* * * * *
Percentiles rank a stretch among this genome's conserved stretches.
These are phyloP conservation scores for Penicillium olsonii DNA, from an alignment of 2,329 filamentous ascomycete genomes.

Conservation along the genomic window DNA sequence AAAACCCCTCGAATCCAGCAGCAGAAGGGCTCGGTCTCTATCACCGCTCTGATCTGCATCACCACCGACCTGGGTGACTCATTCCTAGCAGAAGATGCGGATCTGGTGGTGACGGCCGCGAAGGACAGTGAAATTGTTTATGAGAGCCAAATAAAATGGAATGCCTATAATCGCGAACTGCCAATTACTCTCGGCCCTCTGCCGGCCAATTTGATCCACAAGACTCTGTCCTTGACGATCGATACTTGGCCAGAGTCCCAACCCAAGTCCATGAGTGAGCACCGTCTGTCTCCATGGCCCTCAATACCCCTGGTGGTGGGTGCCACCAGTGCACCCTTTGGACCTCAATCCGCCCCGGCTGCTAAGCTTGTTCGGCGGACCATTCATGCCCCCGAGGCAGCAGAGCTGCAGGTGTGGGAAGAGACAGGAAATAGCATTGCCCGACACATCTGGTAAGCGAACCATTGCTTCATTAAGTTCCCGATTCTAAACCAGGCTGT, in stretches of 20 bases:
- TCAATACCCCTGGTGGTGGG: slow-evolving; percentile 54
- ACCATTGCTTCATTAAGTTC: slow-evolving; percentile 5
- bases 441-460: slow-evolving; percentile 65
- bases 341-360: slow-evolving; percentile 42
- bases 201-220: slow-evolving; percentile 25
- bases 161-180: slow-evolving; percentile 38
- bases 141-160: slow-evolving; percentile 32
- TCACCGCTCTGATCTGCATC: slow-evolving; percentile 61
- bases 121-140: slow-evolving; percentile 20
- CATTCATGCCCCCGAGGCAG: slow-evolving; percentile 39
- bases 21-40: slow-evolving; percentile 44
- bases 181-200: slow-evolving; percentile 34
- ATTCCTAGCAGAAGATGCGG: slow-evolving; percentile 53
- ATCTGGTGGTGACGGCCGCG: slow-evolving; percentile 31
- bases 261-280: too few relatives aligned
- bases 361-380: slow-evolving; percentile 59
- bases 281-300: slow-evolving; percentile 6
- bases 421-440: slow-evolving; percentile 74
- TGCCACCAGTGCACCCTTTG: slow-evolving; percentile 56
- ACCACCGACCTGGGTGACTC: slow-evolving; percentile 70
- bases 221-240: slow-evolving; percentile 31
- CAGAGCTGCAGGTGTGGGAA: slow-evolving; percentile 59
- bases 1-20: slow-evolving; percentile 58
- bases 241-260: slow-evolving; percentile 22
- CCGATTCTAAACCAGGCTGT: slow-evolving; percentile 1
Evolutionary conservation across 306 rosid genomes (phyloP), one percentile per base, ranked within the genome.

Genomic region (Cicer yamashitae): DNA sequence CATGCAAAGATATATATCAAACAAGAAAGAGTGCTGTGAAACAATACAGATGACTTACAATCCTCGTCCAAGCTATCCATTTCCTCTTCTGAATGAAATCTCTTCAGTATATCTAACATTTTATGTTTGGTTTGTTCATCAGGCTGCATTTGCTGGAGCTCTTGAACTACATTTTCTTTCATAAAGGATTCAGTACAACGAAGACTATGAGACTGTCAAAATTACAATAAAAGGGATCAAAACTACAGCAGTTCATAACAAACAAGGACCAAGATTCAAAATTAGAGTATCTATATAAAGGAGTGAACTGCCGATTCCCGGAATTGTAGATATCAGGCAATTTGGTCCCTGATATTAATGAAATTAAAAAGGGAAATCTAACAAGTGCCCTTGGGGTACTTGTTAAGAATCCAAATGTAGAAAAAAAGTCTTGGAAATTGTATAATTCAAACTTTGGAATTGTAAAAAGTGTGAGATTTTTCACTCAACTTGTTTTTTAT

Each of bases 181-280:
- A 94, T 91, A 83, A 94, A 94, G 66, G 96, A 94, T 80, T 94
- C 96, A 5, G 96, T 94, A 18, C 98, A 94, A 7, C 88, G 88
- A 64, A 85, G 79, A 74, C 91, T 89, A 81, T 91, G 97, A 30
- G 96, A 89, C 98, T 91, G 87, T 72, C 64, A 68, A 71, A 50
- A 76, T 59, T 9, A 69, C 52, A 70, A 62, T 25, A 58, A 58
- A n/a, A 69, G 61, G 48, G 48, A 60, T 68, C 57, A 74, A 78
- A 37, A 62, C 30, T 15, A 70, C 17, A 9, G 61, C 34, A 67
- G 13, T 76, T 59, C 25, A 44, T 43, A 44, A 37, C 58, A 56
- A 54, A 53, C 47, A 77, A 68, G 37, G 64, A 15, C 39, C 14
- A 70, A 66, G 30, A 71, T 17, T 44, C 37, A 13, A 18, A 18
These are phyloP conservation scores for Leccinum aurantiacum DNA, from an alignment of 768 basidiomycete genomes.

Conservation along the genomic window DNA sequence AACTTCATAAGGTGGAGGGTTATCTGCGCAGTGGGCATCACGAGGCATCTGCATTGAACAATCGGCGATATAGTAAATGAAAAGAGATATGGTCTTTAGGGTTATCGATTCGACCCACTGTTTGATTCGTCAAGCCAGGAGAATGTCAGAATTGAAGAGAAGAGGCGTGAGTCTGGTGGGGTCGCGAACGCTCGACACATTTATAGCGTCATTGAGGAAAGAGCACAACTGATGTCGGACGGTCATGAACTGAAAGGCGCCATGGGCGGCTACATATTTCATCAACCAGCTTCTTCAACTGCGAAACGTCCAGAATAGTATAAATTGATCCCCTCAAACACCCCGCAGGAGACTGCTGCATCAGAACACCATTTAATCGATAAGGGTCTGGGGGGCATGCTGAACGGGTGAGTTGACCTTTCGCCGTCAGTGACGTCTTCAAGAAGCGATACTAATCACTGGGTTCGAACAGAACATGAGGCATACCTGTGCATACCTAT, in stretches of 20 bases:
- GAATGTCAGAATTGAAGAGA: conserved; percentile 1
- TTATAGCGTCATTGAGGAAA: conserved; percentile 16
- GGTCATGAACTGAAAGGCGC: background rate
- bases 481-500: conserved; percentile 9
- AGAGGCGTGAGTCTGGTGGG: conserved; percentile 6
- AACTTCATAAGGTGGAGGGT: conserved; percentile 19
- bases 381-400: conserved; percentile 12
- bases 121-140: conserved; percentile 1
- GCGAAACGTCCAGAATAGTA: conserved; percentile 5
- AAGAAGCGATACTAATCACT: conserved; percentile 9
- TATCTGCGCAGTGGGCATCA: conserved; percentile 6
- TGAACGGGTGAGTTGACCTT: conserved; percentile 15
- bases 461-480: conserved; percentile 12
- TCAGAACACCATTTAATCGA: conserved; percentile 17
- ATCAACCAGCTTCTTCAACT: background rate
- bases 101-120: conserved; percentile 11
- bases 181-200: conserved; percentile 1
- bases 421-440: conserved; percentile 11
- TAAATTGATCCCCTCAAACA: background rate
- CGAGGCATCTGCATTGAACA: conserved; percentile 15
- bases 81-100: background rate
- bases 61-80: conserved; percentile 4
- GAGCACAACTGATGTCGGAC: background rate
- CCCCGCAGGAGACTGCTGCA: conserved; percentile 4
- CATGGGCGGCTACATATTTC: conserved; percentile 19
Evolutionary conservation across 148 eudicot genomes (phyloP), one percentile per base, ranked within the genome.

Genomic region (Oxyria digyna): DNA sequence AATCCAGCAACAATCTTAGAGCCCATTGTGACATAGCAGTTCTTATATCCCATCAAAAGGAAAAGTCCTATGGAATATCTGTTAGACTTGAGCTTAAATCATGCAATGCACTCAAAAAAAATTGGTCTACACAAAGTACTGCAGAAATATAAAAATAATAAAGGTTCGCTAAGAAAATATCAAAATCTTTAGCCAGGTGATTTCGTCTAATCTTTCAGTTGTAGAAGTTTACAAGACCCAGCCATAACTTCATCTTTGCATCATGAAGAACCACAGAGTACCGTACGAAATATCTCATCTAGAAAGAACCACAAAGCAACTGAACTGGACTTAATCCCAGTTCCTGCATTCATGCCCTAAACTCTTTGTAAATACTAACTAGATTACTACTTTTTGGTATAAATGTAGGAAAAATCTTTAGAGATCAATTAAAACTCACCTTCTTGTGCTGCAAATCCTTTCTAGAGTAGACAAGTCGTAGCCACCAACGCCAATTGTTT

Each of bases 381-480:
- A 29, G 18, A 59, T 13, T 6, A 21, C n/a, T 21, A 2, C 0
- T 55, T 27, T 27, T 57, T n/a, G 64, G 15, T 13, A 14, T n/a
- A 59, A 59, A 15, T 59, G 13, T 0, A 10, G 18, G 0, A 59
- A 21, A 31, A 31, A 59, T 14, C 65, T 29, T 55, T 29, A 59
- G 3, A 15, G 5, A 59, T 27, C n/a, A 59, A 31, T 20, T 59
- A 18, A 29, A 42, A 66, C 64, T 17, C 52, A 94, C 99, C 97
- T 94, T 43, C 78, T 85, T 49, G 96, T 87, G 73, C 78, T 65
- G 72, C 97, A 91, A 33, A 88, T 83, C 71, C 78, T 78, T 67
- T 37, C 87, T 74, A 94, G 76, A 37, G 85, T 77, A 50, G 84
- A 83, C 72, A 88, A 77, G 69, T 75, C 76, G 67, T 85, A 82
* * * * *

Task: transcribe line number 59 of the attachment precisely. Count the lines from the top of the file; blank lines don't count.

- bases 101-120: conserved; percentile 11